I have only occasionally used Fannie Farmer’s Boston Cooking School Cookbook which was published in 1896, though my copy dates from 1930 and is supplemented by someone’s handwritten additions, most of them Italian dishes. It includes as well no less than thirty pages of advertisements, including one for Foss’ Vanilla which the reader learns received a medal from the Massachusetts Charitable Mechanic Association and another for a carpet cleaning service that offers moth prevention.
The Boston Cooking School (whose own ad touts their classes “for men and women from sixteen to sixty”) and Farmer’s book mark the era of the origins of the home economics movement and a more scientific vision of cooking. She opens with definitions and statistics: “FOOD is anything which nourishes the body. Thirteen elements enter into the composition of the body: oxygen, 62 1/2%; carbon, 21 1/2%; hydrogen, 10%; nitrogen, 3%; calcium, phosphorus, potassium, sulphur, chlorine, sodium, magnesium, iron, and fluorine the remaining 3%.” The reader may wonder what purpose is served from learning the chemical formulae given for starch and sugar, but it must have seemed quite enlightened and modern, even as it suggested a challenging midterm examination more than an inviting spread.
During my life I have most commonly joined my fellow-countrymen in using America’s most popular cookbook, Irma Rombauer’s Joy of Cooking. Four versions now occupy my shelves – one from 1936 was my mother’s, a 1968 version has been with me since my marriage and two are subsequent revisions. These are not merely archival. Corn dodgers and thumbprint cookies, among other recipes, have lost their place in newer editions and I must seek out the volume in which they can be found. The book’s excellence is somewhat mysterious. Rombauer was far from a professional cook or author. Her own tastes were very Midwestern and middle-of-the-road. Yet she produced a work as comprehensive as could be while maintaining a beguiling if intermittent presence behind the recipes with her wit and anecdotes. Though cookbooks had existed for several hundred years, and Miss Farmer’s had attained impressive sales, most housewives worked without such resources. The Boston School taught cooks as well as matrons, while the Joy of Cooking was resolutely for non-professional domestic use, with a view toward combining general practicality with gracious entertaining.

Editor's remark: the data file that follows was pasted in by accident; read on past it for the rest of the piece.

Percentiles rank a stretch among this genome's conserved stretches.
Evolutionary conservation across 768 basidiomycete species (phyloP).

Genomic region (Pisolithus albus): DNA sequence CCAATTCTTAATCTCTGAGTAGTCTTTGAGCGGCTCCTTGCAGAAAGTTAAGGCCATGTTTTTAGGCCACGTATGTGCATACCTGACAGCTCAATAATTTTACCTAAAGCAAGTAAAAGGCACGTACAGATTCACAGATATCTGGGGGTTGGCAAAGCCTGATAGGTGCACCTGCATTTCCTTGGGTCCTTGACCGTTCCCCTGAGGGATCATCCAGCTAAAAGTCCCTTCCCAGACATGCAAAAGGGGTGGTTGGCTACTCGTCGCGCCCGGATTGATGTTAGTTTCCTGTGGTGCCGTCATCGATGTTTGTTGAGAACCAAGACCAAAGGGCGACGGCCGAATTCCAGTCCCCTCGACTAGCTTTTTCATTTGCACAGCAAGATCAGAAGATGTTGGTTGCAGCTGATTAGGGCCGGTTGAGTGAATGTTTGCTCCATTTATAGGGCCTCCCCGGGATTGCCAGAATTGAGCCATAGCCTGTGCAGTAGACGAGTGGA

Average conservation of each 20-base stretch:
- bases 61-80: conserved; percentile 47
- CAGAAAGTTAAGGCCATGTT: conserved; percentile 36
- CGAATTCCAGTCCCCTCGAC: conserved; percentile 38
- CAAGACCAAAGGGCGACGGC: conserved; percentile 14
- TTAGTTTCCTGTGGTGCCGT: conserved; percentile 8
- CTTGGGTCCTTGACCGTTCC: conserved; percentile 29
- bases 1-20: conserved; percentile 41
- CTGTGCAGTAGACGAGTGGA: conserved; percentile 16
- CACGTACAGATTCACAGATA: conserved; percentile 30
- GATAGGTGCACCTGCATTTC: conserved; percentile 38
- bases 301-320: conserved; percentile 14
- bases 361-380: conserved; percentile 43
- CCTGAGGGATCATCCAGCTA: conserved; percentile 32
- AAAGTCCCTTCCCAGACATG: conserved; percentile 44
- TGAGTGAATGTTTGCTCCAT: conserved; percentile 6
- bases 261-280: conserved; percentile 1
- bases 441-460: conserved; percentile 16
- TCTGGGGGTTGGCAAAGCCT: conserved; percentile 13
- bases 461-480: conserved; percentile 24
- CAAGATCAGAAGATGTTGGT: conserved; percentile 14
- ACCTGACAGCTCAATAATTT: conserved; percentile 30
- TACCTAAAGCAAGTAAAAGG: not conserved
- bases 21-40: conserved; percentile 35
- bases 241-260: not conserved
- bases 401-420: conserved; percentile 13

The author was herself a consumer and the book almost accidental. In 1931 when the author was in her early fifties after the suicide of Mr. Rombauer and the collapse of the family’s fortunes, she collected recipes from personal acquaintances and self-published the volume at a local label printer. Rombauer’s clever comments and digressions, what her original subtitle called “culinary chat,” became fewer with every edition, but the content became considerably more cosmopolitan. Today it includes negi maki, kamut, and pâté maison, but not scalloped potatoes.
Her first commercial edition had a dust-jacket by her daughter Marion (later to assume the duties of revision) depicting St. Martha of Bethany, the one who was “cumbered about much serving” when Christ came calling and Mary sat at Jesus’ feet. On the cookbook cover Martha defeats a dragon, though I am unsure whether the monster represents kitchen drudgery or a messily turned omelet. (Martha is considered by some the patron saint of cooking and with better title to my mind than St. Lawrence whose rights are supported by his comment while being martyred on a gridiron: “Turn me over. I am done on this side.”)